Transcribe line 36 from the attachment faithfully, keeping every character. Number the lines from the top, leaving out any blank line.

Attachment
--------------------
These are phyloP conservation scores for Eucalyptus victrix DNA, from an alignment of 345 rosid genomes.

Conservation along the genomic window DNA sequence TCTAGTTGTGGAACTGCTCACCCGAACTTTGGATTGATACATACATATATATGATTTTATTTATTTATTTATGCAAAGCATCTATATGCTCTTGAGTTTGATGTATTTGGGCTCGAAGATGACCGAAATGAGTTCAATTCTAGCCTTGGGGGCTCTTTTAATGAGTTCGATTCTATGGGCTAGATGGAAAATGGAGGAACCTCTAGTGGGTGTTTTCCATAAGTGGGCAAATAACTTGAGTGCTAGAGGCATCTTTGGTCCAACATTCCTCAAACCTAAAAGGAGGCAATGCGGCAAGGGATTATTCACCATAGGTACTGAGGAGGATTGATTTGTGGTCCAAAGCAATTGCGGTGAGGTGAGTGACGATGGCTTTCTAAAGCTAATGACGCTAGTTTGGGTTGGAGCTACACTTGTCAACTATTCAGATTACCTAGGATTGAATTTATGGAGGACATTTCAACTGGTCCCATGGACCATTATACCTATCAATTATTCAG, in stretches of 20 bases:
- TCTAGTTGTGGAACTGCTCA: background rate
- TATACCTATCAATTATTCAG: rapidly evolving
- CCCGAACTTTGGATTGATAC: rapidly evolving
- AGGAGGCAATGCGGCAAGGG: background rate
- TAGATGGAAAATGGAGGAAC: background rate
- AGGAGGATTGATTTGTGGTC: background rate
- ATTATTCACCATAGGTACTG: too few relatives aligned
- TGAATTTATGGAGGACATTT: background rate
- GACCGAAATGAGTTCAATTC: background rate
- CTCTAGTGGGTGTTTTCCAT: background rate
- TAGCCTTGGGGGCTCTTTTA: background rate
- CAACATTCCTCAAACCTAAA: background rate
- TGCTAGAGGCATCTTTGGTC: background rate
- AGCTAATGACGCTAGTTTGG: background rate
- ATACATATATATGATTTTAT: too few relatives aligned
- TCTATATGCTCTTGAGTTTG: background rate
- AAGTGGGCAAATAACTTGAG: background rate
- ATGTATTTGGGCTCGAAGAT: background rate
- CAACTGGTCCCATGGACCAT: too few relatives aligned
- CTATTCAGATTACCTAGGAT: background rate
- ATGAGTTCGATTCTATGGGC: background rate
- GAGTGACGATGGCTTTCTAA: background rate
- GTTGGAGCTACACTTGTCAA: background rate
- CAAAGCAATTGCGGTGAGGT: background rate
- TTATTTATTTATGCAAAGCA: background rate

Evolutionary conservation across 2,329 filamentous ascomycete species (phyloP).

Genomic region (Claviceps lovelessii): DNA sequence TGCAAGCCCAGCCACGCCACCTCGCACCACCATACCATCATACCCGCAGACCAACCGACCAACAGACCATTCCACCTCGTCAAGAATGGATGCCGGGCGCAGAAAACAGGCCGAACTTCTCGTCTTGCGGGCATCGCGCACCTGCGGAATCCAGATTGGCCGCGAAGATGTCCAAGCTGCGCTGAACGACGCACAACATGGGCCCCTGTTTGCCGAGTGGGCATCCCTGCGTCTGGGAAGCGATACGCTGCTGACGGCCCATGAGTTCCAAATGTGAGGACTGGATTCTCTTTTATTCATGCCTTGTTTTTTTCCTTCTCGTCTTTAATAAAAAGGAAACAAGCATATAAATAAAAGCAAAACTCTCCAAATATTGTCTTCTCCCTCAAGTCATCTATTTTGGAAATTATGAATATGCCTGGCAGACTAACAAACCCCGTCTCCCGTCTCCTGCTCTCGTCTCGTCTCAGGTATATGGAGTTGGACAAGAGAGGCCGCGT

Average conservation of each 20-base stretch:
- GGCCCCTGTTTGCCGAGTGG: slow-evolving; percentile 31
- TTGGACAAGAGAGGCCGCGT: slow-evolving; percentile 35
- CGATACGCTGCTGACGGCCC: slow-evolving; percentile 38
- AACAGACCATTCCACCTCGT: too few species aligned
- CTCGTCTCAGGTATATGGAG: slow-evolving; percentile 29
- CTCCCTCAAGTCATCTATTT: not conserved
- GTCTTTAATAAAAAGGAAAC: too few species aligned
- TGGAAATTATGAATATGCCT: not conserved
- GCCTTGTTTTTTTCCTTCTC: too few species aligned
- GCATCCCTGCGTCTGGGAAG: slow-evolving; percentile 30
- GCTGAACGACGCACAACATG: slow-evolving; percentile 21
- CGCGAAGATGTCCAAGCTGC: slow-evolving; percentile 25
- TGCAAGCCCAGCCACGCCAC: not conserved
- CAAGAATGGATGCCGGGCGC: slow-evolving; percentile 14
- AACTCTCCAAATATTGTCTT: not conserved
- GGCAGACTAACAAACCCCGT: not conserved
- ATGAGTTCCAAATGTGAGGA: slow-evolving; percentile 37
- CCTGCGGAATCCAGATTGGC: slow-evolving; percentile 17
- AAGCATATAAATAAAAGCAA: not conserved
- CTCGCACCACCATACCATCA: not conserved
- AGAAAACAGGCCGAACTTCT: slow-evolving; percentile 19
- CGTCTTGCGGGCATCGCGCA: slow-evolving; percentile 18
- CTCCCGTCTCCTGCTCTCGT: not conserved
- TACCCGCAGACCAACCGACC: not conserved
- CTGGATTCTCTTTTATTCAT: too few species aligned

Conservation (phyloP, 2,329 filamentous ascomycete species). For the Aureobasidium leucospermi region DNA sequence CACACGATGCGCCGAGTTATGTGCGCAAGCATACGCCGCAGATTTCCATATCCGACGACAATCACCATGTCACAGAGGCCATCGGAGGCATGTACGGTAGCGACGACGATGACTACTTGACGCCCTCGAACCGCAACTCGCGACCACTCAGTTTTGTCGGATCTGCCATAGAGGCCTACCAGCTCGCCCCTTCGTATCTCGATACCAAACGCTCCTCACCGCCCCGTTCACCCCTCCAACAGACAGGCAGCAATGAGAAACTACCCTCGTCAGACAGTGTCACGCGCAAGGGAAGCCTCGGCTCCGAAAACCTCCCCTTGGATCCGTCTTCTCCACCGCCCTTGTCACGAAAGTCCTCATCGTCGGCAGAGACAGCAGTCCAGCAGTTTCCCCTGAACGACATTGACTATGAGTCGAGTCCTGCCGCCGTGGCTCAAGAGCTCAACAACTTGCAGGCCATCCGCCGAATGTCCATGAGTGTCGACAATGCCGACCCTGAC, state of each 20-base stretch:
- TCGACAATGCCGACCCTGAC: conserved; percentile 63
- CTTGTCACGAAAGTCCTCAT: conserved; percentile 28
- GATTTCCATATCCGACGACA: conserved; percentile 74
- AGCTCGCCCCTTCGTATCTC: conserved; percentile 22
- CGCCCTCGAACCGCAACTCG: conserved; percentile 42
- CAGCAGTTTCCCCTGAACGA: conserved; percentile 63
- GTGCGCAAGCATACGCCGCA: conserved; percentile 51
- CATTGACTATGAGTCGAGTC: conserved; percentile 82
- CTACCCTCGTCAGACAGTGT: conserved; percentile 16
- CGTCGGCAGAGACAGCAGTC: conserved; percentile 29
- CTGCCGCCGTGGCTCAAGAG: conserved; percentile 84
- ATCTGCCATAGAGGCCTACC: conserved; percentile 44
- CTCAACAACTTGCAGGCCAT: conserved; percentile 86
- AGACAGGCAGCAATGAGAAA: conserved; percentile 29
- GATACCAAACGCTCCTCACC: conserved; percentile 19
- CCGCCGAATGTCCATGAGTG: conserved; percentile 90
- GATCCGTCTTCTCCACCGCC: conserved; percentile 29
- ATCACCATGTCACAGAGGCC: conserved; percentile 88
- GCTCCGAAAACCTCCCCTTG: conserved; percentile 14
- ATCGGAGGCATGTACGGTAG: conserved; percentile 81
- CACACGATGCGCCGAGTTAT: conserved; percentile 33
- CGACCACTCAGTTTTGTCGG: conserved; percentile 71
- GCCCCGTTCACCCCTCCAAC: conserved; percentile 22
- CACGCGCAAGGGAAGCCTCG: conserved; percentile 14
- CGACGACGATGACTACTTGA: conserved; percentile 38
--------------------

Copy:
- CTCCCTCAAGTCATCTATTT: not conserved